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Title: The correlates of sports participation in Europe
Authors: Downward, Paul M.
Lera-Lopez, Fernando
Rasciute, Simona
Keywords: Sports participation
Zero-inflated ordered probit model
European Union
Sport policy
Issue Date: 2014
Publisher: Taylor & Francis (© European College of Sport Science)
Citation: DOWNWARD, P., LERA-LOPEZ, F. and RASCIUTE, S., 2014. The correlates of sports participation in Europe. European Journal of Sport Science, 14 (6), pp.592-602.
Abstract: Based on the Eurobarometer data from 2009 (N = 26,788), this paper investigates the correlates of sports participation. In addition to examining standard socio-demographic, economic and lifestyle factors, the paper also focuses on the impact of motivational factors, the availability of sports infrastructure and government support, for the first time collectively at the European level. A further contribution of the paper is that it simultaneously investigates both the decision to participate in sport and the frequency of sports participation in this context. This is made possible through the application of a Zero-Inflated Ordered Probit estimator. This estimator also takes into account two types of non-participants: those who have never participated in sport and those who did not participate at the time of the survey. The results show that the decision to participate in sports and the frequency of sports participation of males and females are affected by different factors, therefore distinct government policies should be applied to attract new, and retain the existing, participants. For example, women are affected more by a need to improve self-esteem, while the men to produce social integration. The provision of sports facilities is of more importance for males, which may indicate a male-oriented nature of the sports facilities, for example, the gym. However, the number of adults and the number of children in the household reduce the probability of sports participation by females. Therefore, higher provision of childcare may be important if female participation is to be increased.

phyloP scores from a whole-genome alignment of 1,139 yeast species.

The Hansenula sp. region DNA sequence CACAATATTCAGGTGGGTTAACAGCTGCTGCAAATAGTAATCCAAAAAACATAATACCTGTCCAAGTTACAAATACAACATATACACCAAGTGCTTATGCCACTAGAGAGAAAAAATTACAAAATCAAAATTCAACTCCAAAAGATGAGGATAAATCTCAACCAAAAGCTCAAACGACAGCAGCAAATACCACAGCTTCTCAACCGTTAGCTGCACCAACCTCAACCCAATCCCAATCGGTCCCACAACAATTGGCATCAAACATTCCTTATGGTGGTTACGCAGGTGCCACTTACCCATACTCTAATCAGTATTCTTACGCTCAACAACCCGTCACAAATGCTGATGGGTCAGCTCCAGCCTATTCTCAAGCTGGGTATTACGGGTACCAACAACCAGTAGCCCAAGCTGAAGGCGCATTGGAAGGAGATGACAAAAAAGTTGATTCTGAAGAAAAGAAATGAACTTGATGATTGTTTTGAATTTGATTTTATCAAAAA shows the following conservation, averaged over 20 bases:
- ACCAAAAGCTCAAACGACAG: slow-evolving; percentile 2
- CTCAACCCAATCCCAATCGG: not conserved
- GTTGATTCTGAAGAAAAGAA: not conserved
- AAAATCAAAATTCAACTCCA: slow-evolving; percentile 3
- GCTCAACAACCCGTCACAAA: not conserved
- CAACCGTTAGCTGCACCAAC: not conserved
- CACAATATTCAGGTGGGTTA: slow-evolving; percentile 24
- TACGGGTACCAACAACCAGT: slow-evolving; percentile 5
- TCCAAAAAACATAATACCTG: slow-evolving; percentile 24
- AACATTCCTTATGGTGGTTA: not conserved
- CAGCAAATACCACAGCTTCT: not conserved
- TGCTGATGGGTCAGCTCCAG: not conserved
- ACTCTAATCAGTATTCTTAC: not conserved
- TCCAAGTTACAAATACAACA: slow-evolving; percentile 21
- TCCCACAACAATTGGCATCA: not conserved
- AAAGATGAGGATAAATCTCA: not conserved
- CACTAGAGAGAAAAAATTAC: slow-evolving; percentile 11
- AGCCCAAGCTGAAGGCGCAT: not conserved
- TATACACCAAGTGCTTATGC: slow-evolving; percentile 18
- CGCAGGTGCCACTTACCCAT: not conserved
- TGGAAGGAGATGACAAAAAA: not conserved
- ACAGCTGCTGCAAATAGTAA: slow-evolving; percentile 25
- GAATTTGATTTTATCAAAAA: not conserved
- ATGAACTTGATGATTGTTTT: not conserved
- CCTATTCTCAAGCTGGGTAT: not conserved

Description: Closed access.
Version: Published
DOI: 10.1080/17461391.2014.880191
URI: https://dspace.lboro.ac.uk/2134/24433
Publisher Link: http://dx.doi.org/10.1080/17461391.2014.880191
ISSN: 1746-1391
Appears in Collections:Closed Access (Sport, Exercise and Health Sciences)

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